Here in the United States, one thing that strikes me about my most liberal friends is how conservative their thinking is at a personal level. For their own children, and in talking about specific other people, they passionately stress individual responsibility. It is only when discussing public policy that they favor collectivism. The tension between their personal views and their political opinions is fascinating to observe. I would not be surprised to find that my friends’ attachment to liberal politics is tenuous, and that some major event could cause a rapid, widespread shift toward a more conservative position. – Econlib

People talk liberalism, but act conservatively, because for thousands of years the behaviors we now call conservative have been evolving. They are simply a smart response to the problems of being alive.

This brings us to our central point: our methods have become detached from our goal.

While the founders of this country were liberal in method, they based that on a conservative goal — and a conservative status quo:

Nathaniel Hawthorne, who came along a couple of centuries later, bears some of the blame for the most repeated of the answers: that Puritans were self-righteous and authoritarian, bent on making everyone conform to a rigid set of rules and ostracizing everyone who disagreed with them. The colonists Hawthorne depicted in “The Scarlet Letter” lacked the human sympathies or “heart” he valued so highly. Over the years, Americans have added to Hawthorne’s unfriendly portrait with references to witch-hunting and harsh treatment of Native Americans.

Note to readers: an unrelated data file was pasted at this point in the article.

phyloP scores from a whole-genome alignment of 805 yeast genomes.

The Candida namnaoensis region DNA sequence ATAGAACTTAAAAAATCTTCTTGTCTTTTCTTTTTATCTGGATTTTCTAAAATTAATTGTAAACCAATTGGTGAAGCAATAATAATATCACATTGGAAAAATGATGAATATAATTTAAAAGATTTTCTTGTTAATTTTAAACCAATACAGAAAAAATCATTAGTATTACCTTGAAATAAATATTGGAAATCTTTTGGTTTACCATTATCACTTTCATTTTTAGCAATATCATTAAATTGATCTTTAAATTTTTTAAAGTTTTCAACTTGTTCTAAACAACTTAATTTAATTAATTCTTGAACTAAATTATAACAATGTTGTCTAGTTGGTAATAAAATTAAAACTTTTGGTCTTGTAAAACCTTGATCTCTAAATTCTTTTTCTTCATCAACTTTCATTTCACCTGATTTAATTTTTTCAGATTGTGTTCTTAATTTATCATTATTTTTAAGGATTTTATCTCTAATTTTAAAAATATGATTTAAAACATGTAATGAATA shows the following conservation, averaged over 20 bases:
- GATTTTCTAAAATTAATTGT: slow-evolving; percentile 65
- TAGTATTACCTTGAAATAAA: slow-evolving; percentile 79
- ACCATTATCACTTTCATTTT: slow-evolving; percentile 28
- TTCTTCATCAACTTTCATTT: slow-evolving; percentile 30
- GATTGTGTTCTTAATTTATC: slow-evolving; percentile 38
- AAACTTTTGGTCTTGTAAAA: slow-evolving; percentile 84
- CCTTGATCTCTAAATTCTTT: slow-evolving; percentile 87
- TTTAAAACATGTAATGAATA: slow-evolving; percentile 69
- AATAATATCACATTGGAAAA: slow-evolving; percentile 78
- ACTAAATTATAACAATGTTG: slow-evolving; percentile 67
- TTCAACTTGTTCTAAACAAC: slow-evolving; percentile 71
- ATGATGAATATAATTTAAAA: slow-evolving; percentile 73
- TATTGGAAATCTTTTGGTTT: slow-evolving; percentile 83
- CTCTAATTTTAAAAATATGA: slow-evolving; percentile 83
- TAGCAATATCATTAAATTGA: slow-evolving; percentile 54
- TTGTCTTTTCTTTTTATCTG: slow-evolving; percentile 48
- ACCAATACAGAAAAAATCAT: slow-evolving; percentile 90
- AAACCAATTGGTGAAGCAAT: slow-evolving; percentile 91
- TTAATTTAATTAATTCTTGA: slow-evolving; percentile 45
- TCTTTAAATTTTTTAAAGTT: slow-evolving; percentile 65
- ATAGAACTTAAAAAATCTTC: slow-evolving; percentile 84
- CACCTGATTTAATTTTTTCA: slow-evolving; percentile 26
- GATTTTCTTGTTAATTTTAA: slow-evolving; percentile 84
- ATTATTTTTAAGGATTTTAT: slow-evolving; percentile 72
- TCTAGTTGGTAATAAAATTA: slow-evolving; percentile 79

But in Hawthorne’s day, some people realized that he had things wrong. Notably, Alexis de Tocqueville, the French writer who visited the United States in 1831. Tocqueville may not have realized that the colonists had installed participatory governance in the towns they were founding by the dozens. Yet he did credit them for the political system he admired in 19th-century America.

After all, it was the Puritans who had introduced similar practices in colony governments — mandating annual elections, insisting that legislatures could meet even if a governor refused to summon a new session and declaring that no law was valid unless the people or their representatives had consented to it. Well aware of how English kings abused their powers of office, the colonists wanted to keep their new leaders on a short leash.

Why does it matter whether we get the Puritans right or not? The simple answer is that it matters because our civil society depends, as theirs did, on linking an ethics of the common good with the uses of power. In our society, liberty has become deeply problematic: more a matter of entitlement than of obligation to the whole. Everywhere, we see power abused, the common good scanted. Getting the Puritans right won’t change what we eat on Thanksgiving, but it might change what we can be thankful for and how we imagine a better America. – NYT

Our modern political system misinterprets itself by confusing its methods with its goal.

It’s like asking a carpenter, “What do you do?”

“Well, I hammer,” he says.

Why do you hammer?

“It’s just what I do,” he says.

That makes no sense as a dialogue; he should be hammering to make a house or furniture. Instead, he’s imitating past actions in the hope that his future will turn out the same. He has lost sight of his goal.

In the West, we’re recovering from the 1600s when religion took over from the aristocratic system and empowered us all with equality. In doing so, we took the focus from having goals to the utilitarian notion of making us all happy.

Since that is impossible and we barely if at all know what we want, it is no surprise our society is careening out of control.